Metropolitan Transportation Authority (MTA) Long Island Rail Road (LIRR) has completed its visible railroad crossing safety initiative five months ahead of schedule.
The railroad said its engineers have installed safety enhancements at all 296 crossings system-wide.
In May, LIRR President Phillip Eng announced an accelerated plan to install flexible, four-foot-tall reflective delineators as well as extended roadway markings and additional reflective devices to better alert drivers that they should not make a turn onto the tracks.
At the time, Eng announced that the initiative was scheduled to be complete at all 296 grade crossings throughout the LIRR system by the end of 2018.
During the past three months, LIRR crews worked to implement the safety initiative and successfully installed the safety enhancements at the last crossing on July 28, 2018.
“Keeping our customers and our employees safe is at the forefront of our minds in everything that we do at the Long Island Rail Road. We are consistently implementing innovative approaches — both high-tech and low-tech — to enhance safety, including when it comes to those locations where motorists may encounter our railroad crossings,” Eng said. “I am pleased to say that it appears that these efforts are paying off, and I want to thank the hardworking LIRR staff who ensured this was done quickly and efficiently.”
The LIRR also announced in June that it began a partnership with the GPS navigation app Waze, with a new feature set to debut on the app that alerts motorists that they are approaching an LIRR crossing.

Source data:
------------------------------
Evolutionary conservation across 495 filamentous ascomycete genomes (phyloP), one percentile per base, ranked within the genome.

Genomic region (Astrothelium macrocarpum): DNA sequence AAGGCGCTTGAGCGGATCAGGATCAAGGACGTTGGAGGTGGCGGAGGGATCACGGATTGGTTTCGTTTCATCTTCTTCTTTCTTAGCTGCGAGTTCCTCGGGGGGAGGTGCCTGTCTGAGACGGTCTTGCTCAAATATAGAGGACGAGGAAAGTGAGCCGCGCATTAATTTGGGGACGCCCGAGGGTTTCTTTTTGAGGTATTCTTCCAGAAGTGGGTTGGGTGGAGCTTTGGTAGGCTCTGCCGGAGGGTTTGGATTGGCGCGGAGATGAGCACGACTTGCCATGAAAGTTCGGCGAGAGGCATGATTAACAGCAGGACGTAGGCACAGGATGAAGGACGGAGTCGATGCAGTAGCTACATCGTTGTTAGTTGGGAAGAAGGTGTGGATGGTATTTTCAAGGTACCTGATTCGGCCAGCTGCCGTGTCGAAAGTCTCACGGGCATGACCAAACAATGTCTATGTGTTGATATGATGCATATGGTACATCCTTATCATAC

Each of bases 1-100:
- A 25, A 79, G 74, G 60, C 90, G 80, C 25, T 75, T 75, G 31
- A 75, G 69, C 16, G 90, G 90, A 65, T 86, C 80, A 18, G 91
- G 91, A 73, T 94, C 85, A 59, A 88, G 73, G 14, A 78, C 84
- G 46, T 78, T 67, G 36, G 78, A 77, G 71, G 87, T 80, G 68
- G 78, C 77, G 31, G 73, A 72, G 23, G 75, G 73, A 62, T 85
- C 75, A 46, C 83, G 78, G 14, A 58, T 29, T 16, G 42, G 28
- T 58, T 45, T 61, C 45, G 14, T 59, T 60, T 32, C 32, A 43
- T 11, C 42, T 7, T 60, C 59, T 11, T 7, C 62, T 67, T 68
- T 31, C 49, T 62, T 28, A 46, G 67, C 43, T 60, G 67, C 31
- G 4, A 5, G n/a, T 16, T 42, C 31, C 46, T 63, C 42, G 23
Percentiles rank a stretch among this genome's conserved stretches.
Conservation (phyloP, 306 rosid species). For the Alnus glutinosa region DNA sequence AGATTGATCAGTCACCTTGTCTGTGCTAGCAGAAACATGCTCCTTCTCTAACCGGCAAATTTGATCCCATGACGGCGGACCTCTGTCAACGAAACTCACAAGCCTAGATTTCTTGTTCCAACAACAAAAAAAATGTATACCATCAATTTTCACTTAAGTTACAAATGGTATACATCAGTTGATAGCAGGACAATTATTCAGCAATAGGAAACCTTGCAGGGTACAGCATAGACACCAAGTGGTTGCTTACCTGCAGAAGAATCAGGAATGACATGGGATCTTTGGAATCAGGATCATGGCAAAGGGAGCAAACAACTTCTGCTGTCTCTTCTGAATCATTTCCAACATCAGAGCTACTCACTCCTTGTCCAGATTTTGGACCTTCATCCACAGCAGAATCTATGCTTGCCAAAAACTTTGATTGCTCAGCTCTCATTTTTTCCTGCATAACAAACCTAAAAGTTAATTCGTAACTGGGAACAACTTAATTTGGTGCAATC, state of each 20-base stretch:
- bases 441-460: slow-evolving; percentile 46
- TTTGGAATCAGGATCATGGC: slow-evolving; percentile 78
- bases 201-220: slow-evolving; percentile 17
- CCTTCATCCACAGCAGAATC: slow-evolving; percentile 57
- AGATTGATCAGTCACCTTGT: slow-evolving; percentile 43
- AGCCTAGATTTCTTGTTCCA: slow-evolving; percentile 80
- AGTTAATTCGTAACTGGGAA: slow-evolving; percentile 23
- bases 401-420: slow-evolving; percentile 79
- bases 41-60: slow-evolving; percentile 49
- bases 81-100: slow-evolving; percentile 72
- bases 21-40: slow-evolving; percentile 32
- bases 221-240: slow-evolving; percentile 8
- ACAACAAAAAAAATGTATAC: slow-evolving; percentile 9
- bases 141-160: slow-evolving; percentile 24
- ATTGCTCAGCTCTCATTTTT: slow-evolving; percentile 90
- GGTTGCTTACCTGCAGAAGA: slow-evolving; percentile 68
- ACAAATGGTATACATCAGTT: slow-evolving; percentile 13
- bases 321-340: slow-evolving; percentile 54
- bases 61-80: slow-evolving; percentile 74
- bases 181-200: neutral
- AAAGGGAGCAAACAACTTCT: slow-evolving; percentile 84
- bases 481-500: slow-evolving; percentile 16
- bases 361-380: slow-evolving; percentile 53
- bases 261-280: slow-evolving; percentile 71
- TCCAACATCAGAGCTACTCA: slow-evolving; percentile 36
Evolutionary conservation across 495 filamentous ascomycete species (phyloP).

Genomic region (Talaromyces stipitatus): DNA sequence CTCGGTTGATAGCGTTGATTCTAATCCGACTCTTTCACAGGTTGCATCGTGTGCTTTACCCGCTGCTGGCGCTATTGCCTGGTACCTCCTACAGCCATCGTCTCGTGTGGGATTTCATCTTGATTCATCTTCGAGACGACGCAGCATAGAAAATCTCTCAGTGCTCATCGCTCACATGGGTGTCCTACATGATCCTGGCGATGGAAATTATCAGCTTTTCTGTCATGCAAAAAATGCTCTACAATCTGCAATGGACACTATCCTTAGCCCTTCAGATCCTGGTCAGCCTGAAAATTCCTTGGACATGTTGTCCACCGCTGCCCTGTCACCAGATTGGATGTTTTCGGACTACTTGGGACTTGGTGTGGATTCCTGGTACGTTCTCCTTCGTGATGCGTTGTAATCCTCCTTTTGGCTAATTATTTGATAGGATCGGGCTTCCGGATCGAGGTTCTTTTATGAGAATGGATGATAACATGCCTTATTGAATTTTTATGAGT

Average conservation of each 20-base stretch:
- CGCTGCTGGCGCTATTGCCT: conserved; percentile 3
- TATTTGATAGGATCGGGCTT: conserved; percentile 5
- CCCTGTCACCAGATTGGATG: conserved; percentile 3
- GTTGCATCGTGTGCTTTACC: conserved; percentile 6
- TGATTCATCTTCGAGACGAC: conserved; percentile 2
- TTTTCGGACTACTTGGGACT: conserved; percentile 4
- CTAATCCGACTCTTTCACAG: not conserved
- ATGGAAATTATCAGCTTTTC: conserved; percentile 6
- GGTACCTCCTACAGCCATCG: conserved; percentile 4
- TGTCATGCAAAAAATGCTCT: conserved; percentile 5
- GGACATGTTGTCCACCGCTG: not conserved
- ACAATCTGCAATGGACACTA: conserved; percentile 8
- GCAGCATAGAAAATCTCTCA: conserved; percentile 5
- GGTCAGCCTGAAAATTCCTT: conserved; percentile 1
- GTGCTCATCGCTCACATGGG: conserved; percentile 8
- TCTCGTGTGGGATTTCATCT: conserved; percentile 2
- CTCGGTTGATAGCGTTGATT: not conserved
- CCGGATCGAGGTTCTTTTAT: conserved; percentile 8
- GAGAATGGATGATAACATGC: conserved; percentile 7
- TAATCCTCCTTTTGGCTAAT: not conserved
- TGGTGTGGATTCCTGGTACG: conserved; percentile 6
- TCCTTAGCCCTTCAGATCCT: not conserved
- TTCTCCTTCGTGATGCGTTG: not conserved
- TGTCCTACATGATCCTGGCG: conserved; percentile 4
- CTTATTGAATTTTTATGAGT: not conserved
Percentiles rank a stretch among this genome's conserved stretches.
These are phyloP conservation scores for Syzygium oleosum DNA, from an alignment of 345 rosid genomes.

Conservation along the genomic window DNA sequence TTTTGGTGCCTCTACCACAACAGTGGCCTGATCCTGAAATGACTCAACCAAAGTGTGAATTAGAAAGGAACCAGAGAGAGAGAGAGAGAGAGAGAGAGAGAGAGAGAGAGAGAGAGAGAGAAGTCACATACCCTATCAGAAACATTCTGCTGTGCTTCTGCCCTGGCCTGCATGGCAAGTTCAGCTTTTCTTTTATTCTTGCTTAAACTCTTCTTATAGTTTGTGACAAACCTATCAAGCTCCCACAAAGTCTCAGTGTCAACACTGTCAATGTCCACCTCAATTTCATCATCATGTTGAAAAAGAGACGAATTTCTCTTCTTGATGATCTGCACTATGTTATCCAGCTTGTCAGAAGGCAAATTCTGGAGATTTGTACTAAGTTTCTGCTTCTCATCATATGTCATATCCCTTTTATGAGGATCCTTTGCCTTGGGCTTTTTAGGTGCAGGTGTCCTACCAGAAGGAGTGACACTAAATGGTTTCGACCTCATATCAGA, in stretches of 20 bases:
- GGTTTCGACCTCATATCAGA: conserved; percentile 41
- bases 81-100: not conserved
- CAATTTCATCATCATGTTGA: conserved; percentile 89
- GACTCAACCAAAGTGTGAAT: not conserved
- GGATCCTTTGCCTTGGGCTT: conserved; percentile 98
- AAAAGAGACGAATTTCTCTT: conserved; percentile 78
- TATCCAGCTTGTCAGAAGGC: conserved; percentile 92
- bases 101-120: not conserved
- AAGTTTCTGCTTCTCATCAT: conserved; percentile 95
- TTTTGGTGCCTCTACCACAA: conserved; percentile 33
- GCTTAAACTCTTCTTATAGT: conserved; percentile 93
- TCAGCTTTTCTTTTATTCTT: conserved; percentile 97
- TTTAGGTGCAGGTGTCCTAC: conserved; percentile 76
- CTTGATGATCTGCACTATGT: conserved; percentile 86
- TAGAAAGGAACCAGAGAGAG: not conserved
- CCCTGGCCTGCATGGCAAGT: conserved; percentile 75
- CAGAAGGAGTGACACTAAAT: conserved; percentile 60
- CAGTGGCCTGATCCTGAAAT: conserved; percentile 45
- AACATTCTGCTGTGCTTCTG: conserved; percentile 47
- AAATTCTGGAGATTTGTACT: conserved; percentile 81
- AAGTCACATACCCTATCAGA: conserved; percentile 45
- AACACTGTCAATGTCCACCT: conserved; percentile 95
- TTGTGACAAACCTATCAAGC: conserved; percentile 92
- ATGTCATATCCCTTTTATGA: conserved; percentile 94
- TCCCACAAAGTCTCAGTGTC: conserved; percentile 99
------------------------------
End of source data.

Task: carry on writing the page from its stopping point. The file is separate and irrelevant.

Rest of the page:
MTA said the initiative was launched using Waze’s Connected Citizens Program, a free, two-way data share of publicly available traffic information. Metro-North has also since announced a similar partnership with Waze.
The delineator project and Waze program were developed as the LIRR began to see vehicles on tracks as a growing problem as distracted or confused motorists inadvertently turn onto tracks instead of parallel roadways, MTA said.
So far, officials say incident data indicates the initiative is having a positive effect. In 2017, the LIRR recorded 29 reports of cars on tracks, in addition to 17 grade crossing accidents involving the LIRR and motor vehicles. Through late May of 2018, there were two crossing accidents and 21 reports of cars on tracks.
Since the accelerated effort started in May, the LIRR said it has recorded three incidents of vehicles-on-tracks. In the first two, there were no delineators installed at those locations.
In the third incident, a motorist at Tuckahoe Road Crossing in Southampton experienced a medical emergency, which inadvertently caused the car to enter the railroad’s right-of-way.
All 296 railroad crossings are expected to be live on the Waze app by the end of 2018, MTA said. At this time, 30 LIRR railroad crossings are live on the Waze app.